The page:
• At Home with Tom Savini (16 mins.) – A personal tour of Tom Savini’s home. The contemporary video footage begins with Savini in a car talking about some of his experiences on the Two Evil Eyes shoot. Then Savini takes the interviewer through the Aladdin’s cave of treasures that is his home, crammed with horror and film props and reproductions. 
  • Adrienne Barbeau on George Romero (5 mins.) – A brief interview recorded during the shooting of Two Evil Eyes
  • Before I Wake (14 mins.) – Interview with Ramy Zada, where he discusses how he got in the business and his involvement in Two Evil Eyes.
  • Behind the Wall (16 mins.) – Interview with Madeleine Potter, where she talks about her work on the stage and in film, and her experiences making Two Evil Eyes. Potter impresses with intelligence and artistry and it becomes obvious that she put a considerable amount of thought into her performance. An extremely insightful interview, perhaps the most interesting featurette on the disc. 
  • One Maestro and Two Masters (15 mins.) – Interview with composer Pino Donaggio.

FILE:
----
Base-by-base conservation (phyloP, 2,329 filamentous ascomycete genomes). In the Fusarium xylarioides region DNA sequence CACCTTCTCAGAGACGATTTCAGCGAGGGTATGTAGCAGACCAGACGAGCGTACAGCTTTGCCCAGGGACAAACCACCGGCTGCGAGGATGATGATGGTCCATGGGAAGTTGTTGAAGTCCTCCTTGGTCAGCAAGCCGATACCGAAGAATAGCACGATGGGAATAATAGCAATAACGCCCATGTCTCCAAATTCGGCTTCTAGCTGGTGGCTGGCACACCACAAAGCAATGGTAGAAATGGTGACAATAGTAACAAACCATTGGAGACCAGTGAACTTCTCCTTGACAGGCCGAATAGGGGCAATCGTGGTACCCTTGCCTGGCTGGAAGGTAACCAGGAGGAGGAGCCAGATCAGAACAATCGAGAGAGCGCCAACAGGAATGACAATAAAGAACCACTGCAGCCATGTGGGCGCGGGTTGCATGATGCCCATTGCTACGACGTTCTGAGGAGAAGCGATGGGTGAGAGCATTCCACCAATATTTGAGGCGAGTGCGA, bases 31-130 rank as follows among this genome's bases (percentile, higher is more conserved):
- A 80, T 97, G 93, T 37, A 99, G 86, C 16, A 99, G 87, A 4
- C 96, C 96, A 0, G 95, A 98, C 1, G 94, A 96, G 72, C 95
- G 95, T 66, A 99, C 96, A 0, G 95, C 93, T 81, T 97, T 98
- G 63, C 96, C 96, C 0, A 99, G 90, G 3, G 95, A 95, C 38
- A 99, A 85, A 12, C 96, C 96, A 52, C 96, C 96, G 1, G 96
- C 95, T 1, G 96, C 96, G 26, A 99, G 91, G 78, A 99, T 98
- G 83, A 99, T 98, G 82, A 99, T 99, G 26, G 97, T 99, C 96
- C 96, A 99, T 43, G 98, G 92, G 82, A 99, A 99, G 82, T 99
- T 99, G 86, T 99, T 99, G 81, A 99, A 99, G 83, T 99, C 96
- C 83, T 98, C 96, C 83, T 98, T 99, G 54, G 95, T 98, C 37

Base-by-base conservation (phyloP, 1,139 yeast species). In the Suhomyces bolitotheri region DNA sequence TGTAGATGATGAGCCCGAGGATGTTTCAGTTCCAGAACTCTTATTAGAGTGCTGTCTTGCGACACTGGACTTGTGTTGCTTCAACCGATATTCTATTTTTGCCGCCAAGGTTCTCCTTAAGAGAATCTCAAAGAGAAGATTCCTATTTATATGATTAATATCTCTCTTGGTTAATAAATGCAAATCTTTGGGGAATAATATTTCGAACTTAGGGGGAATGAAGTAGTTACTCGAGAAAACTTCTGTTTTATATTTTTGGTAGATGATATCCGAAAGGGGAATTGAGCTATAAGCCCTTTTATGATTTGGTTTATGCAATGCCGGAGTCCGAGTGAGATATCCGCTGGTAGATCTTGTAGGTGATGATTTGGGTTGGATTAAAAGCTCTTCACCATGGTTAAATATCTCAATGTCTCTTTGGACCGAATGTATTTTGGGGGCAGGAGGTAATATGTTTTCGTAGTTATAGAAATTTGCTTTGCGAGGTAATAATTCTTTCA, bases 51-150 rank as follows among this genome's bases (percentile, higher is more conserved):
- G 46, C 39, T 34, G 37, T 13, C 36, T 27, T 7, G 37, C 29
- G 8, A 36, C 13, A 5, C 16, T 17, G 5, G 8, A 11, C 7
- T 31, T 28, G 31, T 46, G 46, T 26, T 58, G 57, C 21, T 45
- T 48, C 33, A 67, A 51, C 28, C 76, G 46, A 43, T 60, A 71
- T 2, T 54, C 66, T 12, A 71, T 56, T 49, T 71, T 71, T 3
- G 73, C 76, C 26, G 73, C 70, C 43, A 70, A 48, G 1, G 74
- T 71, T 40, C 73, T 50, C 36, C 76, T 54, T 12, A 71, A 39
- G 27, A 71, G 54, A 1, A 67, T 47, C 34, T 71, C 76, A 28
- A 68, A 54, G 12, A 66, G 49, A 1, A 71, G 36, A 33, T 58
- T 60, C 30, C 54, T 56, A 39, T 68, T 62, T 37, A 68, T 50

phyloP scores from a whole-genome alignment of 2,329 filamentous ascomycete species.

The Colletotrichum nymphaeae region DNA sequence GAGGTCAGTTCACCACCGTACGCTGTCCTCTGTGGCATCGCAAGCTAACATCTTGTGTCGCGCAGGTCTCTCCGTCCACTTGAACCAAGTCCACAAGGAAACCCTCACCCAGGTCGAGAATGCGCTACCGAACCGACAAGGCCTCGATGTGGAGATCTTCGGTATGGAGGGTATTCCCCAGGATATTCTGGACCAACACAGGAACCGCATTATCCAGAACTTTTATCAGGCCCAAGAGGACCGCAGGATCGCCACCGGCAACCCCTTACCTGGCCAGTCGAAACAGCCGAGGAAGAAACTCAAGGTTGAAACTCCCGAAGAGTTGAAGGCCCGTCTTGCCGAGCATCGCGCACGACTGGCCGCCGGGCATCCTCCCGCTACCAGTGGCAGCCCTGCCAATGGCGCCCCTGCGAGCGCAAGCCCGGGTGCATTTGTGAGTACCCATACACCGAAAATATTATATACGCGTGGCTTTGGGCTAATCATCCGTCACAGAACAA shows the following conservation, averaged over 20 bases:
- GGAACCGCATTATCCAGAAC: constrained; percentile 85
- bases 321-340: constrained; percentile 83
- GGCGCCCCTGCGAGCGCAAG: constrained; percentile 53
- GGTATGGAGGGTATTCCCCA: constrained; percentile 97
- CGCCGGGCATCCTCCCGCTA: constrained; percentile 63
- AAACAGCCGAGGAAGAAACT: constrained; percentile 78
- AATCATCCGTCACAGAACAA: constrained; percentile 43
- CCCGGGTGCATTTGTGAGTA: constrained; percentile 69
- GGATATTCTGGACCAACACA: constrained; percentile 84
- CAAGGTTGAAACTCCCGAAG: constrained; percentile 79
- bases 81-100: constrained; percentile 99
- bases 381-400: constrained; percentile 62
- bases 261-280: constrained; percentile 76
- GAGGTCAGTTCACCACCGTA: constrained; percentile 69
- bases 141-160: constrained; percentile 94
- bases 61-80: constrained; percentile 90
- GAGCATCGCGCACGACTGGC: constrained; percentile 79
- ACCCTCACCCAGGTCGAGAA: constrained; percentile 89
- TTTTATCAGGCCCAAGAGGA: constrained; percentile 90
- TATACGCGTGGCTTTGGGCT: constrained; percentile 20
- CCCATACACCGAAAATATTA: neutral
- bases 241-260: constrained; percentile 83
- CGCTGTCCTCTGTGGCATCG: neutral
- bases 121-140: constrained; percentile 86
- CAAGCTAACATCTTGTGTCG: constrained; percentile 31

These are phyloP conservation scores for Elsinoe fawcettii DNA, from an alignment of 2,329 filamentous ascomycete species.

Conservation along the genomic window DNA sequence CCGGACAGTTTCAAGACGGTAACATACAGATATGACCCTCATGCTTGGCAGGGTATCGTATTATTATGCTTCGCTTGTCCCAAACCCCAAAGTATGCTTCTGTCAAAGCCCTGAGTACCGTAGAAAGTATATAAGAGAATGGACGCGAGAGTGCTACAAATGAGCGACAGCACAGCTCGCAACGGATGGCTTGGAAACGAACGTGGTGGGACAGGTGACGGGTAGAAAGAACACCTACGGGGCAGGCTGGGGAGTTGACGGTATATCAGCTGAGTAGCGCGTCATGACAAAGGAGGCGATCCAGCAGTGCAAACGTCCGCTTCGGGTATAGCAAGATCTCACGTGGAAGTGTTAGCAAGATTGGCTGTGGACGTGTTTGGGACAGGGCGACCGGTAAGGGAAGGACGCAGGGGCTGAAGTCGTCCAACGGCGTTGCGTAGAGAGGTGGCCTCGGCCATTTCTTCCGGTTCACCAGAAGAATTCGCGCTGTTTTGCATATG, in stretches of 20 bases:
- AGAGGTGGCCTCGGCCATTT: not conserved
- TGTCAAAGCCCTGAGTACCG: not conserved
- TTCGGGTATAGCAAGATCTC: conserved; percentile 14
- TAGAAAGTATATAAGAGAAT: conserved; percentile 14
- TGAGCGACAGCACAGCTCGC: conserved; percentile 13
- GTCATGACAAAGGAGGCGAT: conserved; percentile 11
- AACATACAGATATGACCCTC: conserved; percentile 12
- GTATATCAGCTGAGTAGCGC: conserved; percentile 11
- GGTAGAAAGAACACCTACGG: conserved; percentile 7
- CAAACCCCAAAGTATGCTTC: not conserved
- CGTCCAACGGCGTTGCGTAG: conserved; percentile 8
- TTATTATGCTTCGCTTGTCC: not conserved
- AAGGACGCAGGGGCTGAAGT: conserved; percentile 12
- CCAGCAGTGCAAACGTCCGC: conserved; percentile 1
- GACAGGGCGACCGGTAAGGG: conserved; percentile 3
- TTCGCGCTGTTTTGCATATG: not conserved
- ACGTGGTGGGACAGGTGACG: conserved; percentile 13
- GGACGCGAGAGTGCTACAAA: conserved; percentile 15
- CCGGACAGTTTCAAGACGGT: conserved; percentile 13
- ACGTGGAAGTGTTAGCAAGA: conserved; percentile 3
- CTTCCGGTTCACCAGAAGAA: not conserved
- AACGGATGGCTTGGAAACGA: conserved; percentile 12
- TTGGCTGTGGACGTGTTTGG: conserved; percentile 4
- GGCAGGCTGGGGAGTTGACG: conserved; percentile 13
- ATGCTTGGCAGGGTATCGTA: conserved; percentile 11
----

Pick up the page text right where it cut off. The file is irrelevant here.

• Rewriting Poe (13 mins.) – Interview with co-writer Franco Ferrini. 
  • The Cat Who Wouldn’t Die (27 mins.) – Interview with Assistant Director Luigi Cozzi, where he goes into detail about the influence of Poe’s stories on the entire horror genre and then digs into the production of Two Evil Eyes
  • Two Evil Brothers (14 mins.) – Interview with Special Make-Up Assistant Everett Burrell. Burrell’s first film project was Romero’s Day of the Dead, which forged his connection with Savini and Romero. An amiable interviewee, Burrell has some great stories to share. 
  • Working With George (9 mins.) – Interview with Costume Designer Barbara Anderson.

Note: The Blu-ray disc is extras only and does not contain the movie. 

Bottom Line

Doing the work of the gods, for Two Evil Eyes Blue Underground has delivered yet another gorgeous 4K presentation of a genre film. If they keep this up, I’m gonna run out of purple prose and superlatives to slather on my reviews of their wonderful discs. Highly recommended, with a nifty and informative collection of extras.